Given the bulk per buck you get in the Rexton, you might expect the interior to be particularly low-rent, but it isn’t the case. There’s a good spread of soft-touch plastics on the dashboard and areas you touch regularly, buttons that operate precisely and plenty of adjustment for the seats and steering wheel.
You sit high up in the Rexton with a commanding view of the road, although it can be tricky to judge where the front ends. We also found the over-the-shoulder view restricted by very thick rear screen pillars. At least rear parking sensors are standard across the range, with Ultimate models getting an all-round camera as well.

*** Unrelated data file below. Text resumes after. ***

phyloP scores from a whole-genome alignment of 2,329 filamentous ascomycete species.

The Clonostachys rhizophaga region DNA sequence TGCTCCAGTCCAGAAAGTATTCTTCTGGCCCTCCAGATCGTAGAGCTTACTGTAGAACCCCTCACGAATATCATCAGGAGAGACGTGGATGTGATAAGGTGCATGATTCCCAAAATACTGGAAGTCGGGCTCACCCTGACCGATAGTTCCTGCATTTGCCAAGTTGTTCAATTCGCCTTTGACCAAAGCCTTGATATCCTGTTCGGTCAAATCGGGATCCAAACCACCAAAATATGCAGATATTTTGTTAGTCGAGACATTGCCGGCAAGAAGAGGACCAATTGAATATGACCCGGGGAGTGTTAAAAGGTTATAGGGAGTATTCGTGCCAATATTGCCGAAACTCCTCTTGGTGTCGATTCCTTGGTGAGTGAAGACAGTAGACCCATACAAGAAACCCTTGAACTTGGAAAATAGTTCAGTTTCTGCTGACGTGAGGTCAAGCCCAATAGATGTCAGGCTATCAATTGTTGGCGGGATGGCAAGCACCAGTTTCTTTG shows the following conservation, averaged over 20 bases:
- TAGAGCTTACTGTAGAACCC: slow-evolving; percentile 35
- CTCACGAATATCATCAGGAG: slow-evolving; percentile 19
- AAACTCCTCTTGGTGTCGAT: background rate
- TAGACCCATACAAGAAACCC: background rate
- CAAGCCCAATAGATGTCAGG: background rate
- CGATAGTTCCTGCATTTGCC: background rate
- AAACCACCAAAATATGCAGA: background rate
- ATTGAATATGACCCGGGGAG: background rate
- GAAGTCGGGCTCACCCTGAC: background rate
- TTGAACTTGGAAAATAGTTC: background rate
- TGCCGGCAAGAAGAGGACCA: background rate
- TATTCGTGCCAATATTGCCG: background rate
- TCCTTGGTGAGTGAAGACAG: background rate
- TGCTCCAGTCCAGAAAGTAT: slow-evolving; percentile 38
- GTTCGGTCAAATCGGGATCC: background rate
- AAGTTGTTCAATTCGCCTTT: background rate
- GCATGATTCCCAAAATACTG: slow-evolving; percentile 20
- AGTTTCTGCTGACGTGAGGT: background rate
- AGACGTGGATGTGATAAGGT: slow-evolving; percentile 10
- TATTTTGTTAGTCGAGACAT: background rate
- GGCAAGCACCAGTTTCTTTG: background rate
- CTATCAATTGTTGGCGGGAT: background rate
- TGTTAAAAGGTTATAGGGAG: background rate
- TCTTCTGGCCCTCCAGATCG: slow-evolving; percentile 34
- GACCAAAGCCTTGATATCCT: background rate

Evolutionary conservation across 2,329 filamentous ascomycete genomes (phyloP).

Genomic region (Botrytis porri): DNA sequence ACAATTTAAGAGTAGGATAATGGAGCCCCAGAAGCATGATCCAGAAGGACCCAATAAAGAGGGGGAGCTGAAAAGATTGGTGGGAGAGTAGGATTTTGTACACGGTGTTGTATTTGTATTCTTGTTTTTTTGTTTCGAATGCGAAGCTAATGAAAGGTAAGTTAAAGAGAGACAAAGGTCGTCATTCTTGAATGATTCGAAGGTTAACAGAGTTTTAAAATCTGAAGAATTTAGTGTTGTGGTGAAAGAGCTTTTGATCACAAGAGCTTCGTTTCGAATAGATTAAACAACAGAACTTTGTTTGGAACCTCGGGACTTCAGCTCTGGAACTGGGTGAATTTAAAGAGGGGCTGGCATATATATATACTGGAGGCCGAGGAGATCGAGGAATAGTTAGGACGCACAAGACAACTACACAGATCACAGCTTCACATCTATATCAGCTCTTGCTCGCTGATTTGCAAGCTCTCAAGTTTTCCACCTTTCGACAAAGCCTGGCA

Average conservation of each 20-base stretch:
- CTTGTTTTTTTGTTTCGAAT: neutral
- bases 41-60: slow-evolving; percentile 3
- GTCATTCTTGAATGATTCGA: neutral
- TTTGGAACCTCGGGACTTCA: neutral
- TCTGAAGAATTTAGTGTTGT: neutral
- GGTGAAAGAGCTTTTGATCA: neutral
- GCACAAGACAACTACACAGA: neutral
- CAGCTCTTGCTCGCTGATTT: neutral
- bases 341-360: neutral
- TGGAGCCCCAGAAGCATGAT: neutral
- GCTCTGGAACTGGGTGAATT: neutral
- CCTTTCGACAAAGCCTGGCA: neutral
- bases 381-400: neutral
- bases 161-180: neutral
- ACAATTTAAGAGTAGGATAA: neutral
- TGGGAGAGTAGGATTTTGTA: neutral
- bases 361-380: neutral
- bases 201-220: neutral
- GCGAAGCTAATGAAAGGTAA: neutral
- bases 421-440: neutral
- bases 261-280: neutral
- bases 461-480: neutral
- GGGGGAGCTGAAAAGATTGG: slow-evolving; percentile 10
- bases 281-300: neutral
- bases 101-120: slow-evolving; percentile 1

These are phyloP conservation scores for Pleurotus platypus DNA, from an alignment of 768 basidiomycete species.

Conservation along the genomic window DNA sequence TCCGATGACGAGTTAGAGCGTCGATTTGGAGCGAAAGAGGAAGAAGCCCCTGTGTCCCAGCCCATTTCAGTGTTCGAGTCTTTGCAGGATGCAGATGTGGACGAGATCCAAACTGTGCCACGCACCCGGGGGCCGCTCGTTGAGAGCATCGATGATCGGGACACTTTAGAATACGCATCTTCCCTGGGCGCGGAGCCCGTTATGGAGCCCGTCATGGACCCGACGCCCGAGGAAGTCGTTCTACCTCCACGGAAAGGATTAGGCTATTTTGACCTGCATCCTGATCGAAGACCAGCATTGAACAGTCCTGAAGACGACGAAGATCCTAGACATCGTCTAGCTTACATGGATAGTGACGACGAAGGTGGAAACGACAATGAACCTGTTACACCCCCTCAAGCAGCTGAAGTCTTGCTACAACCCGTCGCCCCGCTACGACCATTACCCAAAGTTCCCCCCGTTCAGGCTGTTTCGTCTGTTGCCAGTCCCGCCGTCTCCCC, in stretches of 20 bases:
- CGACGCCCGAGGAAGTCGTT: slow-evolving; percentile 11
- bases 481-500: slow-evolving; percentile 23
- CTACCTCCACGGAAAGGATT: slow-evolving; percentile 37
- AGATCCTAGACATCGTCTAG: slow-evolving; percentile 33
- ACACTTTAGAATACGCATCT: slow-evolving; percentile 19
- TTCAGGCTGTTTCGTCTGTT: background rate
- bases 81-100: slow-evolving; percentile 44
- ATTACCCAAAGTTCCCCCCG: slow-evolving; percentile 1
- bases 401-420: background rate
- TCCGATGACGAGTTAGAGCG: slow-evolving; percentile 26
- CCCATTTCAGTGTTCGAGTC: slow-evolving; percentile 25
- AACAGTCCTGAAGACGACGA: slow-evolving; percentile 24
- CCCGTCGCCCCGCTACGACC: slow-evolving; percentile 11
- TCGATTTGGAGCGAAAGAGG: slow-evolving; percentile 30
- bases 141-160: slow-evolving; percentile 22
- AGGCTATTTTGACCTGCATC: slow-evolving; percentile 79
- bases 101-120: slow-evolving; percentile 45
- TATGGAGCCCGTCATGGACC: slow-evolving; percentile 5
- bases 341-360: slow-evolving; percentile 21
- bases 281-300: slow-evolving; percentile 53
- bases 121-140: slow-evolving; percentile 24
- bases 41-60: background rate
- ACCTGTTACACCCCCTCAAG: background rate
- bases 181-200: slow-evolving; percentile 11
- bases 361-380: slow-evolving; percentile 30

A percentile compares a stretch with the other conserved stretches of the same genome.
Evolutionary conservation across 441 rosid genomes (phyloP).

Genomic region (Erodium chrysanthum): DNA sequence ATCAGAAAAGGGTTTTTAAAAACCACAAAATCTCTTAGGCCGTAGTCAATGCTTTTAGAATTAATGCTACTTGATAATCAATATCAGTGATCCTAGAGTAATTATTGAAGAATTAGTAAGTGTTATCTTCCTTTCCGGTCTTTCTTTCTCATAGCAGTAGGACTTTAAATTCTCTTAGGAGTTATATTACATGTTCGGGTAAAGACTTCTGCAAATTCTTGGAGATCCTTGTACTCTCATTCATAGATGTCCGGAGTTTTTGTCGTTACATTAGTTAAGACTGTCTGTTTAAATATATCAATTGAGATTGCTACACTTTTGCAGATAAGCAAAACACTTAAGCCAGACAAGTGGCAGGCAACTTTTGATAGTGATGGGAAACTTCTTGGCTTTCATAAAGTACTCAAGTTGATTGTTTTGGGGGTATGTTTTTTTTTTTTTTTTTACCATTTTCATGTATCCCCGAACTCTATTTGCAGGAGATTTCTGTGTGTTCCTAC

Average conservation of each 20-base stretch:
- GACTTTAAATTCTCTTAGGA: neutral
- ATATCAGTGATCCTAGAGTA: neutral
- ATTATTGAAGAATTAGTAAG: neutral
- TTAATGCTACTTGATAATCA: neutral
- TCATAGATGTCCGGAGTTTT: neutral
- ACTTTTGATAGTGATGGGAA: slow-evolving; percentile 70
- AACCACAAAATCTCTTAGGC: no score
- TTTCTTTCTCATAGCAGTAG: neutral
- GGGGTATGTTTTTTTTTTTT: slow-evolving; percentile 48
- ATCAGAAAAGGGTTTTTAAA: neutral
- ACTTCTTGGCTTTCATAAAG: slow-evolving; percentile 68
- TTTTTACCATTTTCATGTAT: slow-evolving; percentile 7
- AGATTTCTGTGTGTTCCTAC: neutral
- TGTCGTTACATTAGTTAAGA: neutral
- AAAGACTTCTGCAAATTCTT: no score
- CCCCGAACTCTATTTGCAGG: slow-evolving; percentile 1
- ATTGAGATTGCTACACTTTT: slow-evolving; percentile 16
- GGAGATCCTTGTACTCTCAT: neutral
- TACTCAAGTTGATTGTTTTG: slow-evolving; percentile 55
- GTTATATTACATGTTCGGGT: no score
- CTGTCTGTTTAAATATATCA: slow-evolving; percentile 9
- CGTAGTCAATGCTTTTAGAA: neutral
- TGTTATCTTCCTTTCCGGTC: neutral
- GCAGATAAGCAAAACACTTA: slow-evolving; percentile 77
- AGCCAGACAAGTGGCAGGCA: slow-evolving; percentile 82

There are harder plastics that aren't that well finished lower down the dashboard, but it’s unlikely that you’ll come into contact with these regularly. All models get a leather-wrapped steering wheel and wood-effect trims, while ELX and above versions get leather seats as well.
Entry-level EX models come with an 8.0in touchscreen infotainment system that does not have sat-nav but does get a DAB radio, Bluetooth, Android Auto and Apple CarPlay. ELX and Ultimate trims come with a 9.2in system with TomTom sat-nav. We’ve not tried the 8.0in unit, but the 9.2in one is impressively responsive and easy enough to navigate and has sharp graphics.
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